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Cisco CCNA / CCNP: Frame Relay BECNs and FECNs

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BECNs and FECNs arent just important to know for your Cisco CCNA and CCNP certification exams – theyre an important part of detecting congestion on a Frame Relay network and allowing the network to dynamically adjust its transmission rate when congestion is encountered.

The Forward Explicit Congestion Notification (FECN, pronounced “feckon”) bit is set to zero by default, and will be set to 1 if congestion was experienced by the frame in the direction in which the frame was traveling. A DCE (frame relay switch) will set this bit, and a DTE (router) will receive it, and see that congestion was encountered along the frames path.

If network congestion exists in the opposite direction in which the frame was traveling, the Backward Explicit Congestion Notification (BECN, pronounced “beckon”) will be set to 1 by a DCE.

If this is your first time working with BECNs and FECNs, you might wonder why the BECN even exists – after all, why send a “backwards” notification? The BECN is actually the most important part of this entire process, since its the BECN bit that indicates to the sender that it needs to slow down!

For example, frames sent from Kansas City to Green Bay encounter congestion in the FR cloud. A Frame Switch sets the FECN bit to 1. In order to alert KC that its sending data too fast, GB will send return frames with the BECN bit set. When KC sees the BECN bit is set to 1, the KC router knows that the congestion occurred when frames were sent from KC to GB.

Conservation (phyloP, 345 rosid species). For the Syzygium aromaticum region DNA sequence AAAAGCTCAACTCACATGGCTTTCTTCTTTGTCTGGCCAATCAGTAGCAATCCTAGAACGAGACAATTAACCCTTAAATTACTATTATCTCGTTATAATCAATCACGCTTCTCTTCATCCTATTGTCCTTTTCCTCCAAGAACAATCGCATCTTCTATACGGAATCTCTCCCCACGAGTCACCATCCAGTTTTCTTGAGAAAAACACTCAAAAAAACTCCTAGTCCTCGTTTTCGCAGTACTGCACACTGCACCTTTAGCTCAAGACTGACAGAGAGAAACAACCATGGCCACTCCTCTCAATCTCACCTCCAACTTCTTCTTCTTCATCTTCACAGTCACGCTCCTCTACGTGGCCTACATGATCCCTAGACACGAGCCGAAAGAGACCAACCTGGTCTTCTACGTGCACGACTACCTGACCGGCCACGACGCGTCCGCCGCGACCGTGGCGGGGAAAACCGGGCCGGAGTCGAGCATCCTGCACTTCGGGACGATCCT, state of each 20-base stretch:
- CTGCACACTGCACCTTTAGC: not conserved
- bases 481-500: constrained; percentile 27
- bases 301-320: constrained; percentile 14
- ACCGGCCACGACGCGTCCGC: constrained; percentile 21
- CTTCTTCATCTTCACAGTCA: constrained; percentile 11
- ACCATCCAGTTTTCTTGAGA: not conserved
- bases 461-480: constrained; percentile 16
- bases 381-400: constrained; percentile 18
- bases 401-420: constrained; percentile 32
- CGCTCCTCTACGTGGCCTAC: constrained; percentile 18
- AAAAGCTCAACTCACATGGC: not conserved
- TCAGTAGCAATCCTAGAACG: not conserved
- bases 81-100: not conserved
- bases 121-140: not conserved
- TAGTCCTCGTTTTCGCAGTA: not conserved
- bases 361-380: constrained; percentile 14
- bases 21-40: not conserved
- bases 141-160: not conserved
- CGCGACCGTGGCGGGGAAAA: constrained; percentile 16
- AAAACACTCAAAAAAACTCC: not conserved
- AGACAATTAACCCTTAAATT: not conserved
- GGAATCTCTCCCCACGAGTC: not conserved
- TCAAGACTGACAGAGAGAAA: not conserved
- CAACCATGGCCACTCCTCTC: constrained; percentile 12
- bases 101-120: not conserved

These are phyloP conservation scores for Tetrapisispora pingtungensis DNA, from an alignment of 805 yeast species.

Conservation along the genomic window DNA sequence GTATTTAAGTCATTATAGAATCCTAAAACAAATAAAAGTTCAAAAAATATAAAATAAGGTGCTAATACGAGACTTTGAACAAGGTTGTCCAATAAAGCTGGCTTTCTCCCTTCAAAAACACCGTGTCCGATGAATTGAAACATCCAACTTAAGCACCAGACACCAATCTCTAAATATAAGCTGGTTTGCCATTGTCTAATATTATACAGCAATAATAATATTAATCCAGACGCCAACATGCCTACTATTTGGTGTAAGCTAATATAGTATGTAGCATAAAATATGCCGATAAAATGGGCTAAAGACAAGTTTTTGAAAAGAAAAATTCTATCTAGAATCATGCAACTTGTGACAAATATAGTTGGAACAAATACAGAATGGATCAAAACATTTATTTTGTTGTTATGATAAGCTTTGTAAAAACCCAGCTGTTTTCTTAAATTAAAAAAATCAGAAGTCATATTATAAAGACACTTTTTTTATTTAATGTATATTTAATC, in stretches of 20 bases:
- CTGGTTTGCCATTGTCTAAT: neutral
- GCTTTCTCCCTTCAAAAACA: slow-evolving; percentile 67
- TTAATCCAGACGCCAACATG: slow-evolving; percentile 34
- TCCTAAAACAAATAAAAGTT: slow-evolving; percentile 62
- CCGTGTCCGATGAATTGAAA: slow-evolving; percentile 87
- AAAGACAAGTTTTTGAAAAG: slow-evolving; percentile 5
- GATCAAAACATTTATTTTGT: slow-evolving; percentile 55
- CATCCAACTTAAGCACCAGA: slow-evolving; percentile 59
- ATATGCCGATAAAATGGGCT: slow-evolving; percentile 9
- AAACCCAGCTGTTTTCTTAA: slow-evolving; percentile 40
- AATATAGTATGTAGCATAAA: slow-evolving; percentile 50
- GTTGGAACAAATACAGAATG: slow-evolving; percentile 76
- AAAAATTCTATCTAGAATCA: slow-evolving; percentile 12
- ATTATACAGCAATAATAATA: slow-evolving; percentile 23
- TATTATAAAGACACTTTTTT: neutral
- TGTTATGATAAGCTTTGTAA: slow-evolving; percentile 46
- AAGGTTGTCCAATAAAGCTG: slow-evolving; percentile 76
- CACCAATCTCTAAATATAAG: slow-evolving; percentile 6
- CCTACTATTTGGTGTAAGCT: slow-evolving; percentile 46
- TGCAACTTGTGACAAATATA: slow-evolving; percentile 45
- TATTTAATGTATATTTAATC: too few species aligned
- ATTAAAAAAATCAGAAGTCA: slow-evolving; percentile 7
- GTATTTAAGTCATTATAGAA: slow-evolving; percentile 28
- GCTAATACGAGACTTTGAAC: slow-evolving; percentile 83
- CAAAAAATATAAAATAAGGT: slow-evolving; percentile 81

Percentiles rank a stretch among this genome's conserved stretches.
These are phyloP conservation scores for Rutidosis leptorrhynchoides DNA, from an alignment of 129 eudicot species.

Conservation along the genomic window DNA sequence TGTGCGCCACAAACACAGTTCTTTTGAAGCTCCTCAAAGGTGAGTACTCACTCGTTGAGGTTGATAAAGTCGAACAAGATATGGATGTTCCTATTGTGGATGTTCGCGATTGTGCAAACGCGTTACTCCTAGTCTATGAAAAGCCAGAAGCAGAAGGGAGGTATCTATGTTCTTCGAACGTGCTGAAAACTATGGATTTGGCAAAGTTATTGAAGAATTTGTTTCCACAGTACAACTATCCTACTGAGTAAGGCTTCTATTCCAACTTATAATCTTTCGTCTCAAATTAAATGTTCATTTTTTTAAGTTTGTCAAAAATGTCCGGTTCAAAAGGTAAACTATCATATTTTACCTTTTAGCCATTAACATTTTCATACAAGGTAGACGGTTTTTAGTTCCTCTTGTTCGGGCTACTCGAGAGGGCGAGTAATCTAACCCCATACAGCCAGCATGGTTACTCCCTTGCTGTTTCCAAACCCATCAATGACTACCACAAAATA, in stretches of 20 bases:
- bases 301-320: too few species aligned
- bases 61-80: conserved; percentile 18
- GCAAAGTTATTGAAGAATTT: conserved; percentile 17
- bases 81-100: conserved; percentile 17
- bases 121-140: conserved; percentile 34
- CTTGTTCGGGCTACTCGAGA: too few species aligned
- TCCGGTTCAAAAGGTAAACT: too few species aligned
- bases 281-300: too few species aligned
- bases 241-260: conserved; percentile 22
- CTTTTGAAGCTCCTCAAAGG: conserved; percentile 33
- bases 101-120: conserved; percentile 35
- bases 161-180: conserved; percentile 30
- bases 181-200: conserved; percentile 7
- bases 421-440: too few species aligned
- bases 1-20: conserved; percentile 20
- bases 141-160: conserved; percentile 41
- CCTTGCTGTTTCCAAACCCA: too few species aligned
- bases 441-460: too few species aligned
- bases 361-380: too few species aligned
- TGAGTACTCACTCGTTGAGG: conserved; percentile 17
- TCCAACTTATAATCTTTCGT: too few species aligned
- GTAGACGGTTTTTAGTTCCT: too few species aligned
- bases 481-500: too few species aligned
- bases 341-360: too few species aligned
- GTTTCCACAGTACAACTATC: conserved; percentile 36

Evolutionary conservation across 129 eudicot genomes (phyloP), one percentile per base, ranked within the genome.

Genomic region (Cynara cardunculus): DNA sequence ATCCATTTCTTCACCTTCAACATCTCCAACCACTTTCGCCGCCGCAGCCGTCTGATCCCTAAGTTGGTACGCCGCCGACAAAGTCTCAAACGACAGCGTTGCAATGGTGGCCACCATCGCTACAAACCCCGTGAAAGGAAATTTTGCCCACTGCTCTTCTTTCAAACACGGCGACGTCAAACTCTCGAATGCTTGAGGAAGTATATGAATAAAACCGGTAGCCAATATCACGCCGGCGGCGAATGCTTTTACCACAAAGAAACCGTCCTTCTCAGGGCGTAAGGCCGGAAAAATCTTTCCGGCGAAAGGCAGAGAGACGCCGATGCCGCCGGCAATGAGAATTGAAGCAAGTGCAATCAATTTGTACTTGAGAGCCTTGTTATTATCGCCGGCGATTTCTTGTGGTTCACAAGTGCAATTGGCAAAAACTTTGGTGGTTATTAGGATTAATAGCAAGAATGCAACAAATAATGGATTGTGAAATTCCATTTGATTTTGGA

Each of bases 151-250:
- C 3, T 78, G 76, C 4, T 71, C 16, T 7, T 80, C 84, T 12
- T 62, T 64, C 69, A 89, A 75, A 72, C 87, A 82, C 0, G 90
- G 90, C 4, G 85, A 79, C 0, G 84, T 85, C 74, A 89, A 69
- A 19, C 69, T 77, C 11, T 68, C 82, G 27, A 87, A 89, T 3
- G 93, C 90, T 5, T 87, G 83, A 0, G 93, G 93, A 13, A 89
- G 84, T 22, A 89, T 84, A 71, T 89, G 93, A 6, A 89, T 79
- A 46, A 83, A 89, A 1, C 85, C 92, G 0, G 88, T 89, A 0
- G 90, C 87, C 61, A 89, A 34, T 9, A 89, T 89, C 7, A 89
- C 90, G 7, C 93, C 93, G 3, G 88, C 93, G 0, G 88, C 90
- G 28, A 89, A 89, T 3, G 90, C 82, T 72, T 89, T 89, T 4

Frame Relay BECN Adaptive Shaping allows a router to dynamically throttle back on its transmission rate if it receives frames from the remote host with the BECN bit set. In this case, KC sees that the traffic it’s sending to GB is encountering congestion, because the traffic coming back from GB has the BECN bit set. If BECN Adaptive Shaping is running on KC, that router will adjust to this congestion by slowing its transmission rate. When the BECNs stop coming in from GB, KC will begin to send at a faster rate.

BECN Adaptive Shaping is configured as follows:

KC(config)#int s0

KC(config-if)#frame-relay adaptive-shaping becn

To see how many frames are coming in and going out with the BECN and FECN bits set, run show frame pvc.

R3#show frame pvc

< some output removed for clarity >

input pkts 306 output pkts 609 in bytes 45566

out bytes 79364 dropped pkts 0 in FECN pkts 0

in BECN pkts 0 out FECN pkts 0 out BECN pkts 0

in DE pkts 0 out DE pkts 0

out bcast pkts 568 out bcast bytes 75128

pvc create time 01:26:27, last time pvc status changed 01:26:27

Just watch the “in”s and “out”s of BECN, FECN, and DE in both the exam room and your production networks!

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Chris Bryant, CCIE #12933, is the owner of The Bryant Advantage (www.thebryantadvantage.com), home of FREE CCNA and CCNP tutorials and daily exam questions, as well as The Ultimate CCNA and CCNP Study Packages.

For a FREE copy of his latest e-books, “How To Pass The CCNA” or “How To Pass The CCNP”, and for free daily exam question, visit the website and download your copies!

Cisco CCNA / CCNP: Frame Relay BECNs and FECNs
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About Chris Bryant
Chris Bryant, CCIE #12933, is the owner of The Bryant Advantage (www.thebryantadvantage.com), home of FREE CCNA and CCNP tutorials and daily exam questions, as well as The Ultimate CCNA and CCNP Study Packages.

For a FREE copy of his latest e-books, "How To Pass The CCNA" or "How To Pass The CCNP", and for free daily exam question, visit the website and download your copies! WebProNews Writer
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